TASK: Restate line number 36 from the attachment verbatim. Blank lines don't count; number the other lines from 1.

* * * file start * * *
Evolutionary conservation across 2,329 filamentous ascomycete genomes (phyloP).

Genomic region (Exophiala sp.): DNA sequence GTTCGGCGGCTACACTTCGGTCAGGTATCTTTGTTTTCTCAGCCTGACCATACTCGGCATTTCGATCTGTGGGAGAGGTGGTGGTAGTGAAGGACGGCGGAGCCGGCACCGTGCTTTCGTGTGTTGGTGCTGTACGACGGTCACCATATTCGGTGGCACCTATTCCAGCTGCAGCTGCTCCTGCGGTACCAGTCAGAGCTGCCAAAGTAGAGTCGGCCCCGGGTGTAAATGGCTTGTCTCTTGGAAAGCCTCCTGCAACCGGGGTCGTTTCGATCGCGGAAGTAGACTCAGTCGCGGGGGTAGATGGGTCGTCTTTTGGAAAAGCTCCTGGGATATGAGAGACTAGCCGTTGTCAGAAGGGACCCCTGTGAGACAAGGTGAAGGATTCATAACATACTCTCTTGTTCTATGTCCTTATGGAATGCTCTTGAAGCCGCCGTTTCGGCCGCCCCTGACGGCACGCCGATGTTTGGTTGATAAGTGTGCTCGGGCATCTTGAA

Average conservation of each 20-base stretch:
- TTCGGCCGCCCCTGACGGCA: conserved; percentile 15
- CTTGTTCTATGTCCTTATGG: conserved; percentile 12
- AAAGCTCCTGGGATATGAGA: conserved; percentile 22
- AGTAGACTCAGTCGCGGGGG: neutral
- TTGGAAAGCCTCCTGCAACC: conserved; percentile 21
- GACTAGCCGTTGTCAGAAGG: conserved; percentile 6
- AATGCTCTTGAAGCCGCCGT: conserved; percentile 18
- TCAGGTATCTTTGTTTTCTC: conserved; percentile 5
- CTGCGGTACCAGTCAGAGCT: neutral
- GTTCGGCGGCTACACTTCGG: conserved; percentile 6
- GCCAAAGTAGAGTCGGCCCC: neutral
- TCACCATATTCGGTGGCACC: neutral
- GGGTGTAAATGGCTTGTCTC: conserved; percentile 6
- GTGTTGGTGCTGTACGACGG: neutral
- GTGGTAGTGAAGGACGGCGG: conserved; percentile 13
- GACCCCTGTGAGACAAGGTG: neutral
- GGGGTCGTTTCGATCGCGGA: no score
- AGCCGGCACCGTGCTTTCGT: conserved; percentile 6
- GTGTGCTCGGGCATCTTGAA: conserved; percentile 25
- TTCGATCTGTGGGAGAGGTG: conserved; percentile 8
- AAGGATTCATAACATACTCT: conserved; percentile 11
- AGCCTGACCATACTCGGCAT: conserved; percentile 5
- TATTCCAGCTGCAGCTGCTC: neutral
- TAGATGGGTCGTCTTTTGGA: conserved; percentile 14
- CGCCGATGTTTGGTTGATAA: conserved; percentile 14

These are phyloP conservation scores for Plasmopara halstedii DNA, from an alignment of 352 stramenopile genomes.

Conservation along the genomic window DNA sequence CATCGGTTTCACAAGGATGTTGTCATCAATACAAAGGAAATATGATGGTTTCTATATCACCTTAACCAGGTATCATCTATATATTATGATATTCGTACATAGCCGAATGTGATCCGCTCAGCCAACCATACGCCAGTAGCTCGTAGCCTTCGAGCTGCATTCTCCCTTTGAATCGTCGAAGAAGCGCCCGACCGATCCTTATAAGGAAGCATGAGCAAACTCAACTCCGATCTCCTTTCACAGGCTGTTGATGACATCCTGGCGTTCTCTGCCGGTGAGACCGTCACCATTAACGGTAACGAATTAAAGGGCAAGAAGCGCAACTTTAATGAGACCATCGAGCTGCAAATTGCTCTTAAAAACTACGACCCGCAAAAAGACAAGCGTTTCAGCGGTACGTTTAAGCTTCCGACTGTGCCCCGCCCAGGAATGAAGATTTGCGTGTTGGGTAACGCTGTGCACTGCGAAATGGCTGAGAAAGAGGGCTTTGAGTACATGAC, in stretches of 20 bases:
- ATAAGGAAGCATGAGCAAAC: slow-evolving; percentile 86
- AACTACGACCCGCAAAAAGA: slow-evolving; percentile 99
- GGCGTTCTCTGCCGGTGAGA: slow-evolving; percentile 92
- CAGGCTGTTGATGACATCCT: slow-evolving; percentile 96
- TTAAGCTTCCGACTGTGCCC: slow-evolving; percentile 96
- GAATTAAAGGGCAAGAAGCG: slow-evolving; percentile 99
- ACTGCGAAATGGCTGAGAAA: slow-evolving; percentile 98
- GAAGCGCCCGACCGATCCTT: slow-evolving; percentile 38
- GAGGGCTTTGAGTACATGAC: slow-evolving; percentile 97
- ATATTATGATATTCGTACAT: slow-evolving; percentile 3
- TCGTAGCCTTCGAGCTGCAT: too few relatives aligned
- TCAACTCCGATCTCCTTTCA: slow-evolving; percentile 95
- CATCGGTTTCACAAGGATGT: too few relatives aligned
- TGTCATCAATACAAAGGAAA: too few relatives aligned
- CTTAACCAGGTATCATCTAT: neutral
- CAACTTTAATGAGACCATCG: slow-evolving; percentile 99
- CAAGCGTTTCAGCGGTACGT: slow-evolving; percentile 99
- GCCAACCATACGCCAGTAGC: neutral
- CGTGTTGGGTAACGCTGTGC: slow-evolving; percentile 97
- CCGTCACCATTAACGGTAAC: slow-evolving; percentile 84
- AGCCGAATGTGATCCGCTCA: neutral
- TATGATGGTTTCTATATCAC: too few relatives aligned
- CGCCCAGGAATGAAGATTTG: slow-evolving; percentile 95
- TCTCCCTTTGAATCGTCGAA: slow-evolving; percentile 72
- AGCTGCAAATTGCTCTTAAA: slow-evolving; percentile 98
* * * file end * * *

- GAATTAAAGGGCAAGAAGCG: slow-evolving; percentile 99